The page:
New Year, Real Expectations!

As this year departs, and a new one touches down yet again, your social network feeds must be absolutely swamped with all sorts of generally cheesy ‘New Year, New Me’ captions and sound bites. Of course, there’s nothing wrong with a bit of optimism and renewed sense of positivity at all.

Yet, people often have unrealistic expectations. We all know that one person who goes through a pack and a half of Marlboro Reds and says he or she is ‘Gonna quit!’, or how about your couch potato mate whose swears he’s going to  “run the Shanghai Marathon” in 2018. Lucy could actually quit her chain-smoking and take up Bikram Yoga, and old Lee might just about finish the Shanghai marathon quicker than Mo Farah, but as we all know, the key to meeting your expectations is first and foremost to set realistic ones.

Here are a few REALISTIC health and well-being solutions as an alternative to last year’s great, yet ultimately failed expectations!Read More

  • Carpe Weekly!

Take it one week at a time. It’s much easier to plan to go running three times this week than vow to run three times a week indefinitely. If you make your fitness goals week by week, rather than for long into the distant future, you’ll have more success, and that in itself is motivating.

Tips: Go for a medium-intensity 3k run, and then reward yourself with a nice, cold pint after. Build your distances up fortnightly by a kilometer each time, and see where that takes you!


It’s all well and good putting yourself through a tough workout, but if you’re many others, you probably neglect this aspect of your fitness regime, even though stretching has major benefits. Stretching is the unsung hero of exercise that keeps your muscles flexible, free from injury and feeling fresh for your next planned workout.

Tips: When it comes to post-workout stretching, there are a 3 golden rules

  1. Instead of trying to stretch your whole body after every time you exercise, focus on a key area of the body each time.
  2. Always stretch your muscles after you have warmed up your body first, and perform each stretch gently, without bouncing or pulling.
  3. Breathe deeply throughout and pay attention to the sensations you feel in your body as you stretch.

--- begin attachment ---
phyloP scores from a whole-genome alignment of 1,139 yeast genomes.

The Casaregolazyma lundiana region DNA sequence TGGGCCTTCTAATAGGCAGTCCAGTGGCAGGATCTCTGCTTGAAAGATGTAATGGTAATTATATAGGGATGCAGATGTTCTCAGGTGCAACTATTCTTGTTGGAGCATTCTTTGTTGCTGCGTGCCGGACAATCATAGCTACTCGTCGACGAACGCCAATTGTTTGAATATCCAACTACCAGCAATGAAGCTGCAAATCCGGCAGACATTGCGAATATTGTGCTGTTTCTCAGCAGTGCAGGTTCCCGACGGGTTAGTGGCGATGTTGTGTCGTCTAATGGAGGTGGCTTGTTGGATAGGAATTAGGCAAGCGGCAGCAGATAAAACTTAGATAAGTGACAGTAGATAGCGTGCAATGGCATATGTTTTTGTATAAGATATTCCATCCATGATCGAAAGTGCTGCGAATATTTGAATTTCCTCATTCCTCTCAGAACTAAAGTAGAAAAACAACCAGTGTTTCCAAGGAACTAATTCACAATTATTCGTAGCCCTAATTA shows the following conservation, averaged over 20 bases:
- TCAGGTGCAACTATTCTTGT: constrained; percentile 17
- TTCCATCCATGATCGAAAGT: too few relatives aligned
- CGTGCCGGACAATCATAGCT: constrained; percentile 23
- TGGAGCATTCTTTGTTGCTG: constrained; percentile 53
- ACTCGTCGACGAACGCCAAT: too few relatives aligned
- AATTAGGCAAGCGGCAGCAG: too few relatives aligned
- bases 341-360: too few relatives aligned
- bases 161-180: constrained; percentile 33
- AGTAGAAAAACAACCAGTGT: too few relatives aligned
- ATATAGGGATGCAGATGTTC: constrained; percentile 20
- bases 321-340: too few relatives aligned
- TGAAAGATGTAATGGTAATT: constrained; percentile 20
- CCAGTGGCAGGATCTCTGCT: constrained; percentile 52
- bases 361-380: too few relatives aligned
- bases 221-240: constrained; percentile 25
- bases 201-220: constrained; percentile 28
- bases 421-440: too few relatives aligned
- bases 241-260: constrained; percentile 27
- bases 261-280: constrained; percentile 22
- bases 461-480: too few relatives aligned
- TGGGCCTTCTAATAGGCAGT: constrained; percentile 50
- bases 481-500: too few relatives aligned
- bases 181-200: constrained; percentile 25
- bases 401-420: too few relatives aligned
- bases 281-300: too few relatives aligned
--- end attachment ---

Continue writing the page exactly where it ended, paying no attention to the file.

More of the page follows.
• H20

Whether you’re a serious athlete or simply exercise for recreation or even perhaps an ordinary human being in general, it is vital to stay hydrated. Water regulates your body temperature and lubricates your joints. It helps transport nutrients to give you energy and keep you healthy. If you’re not hydrated, your body can’t perform at its highest level. You may feel tired, have muscle cramps, dizziness, or other serious symptoms. This year, easy as it sounds, drink more water!

Tips: So how much fluid does the average, healthy adult living in a temperate climate need? The National Academies of Sciences, Engineering, and Medicine determined that an adequate daily fluid intake is:

  1. About 15.5 cups (3.7 liters) of fluids for men
  2. About 11.5 cups (2.7 liters) of fluids a day for women

  • Plan to Sleep

We plan when we wake up in the morning, important meetings and even what we want to have for dinner, and yet most of us rarely think of falling asleep as actively doing something, so we don’t plan for it. Dr Holly Phillips, author of the Exhaustion Breakthrough says that “when you put sleep in your calendar, it becomes a priority, the same way your gym time and work meetings are priorities.”

Tip:  Set a reminder to go off a half hour before you plan to hit the sack.

  • Green is the Colour!

“Finish your vegetables!” often screeched not spoken, has been heard by generations of children, since mankind first established its huge nutritional role in maintaining health and wellbeing. 2018 is the time to actually take it seriously.

Tip: “Instead of making an ‘I want to lose weight’ pledge, try “I’m going to put more fruits and vegetables on my plate, so the resolution is a positive action that you can perform over and over.” says Joy Bauer, a New York City-based nutritionist.

We hope these tips will get you prepped and primed for 2018. Wishing you a happy new year, with realistic expectations, which will hopefully not just be met, but surpassed by this time next year!


Plane Pains — Spine and Leg Preventative Care for Airline Travel

With the upcoming holidays, many people will be taking long flights.  While air travel is safe, fast, and convenient, it can be stressful, both mentally and physically.  Flights are usually full, seats are smaller, and leg room is more restricted.   So to minimize discomfort and the possibility of illness and injury, we suggest the following strategies.


Try to keep your luggage and carry-on small and light.  Not only will you get through the airport quicker, you’ll be less likely to injury yourself by lifting heavy bags.

Pre-hydrate. The air in the cabin isn’t humidified very much, which can contribute to chapped lips, dry nasal passages, skin that feels papery, and an increased likelihood of blood clots.  Start drinking water at the gate.

Stretch to fight off aches and pains.  Perform these quick stretches for 30 seconds while waiting at the gate:

  • Standing calf stretch;
  • Heel to buttocks hip flexor stretch;
  • Fingers to toes hamstring stretch;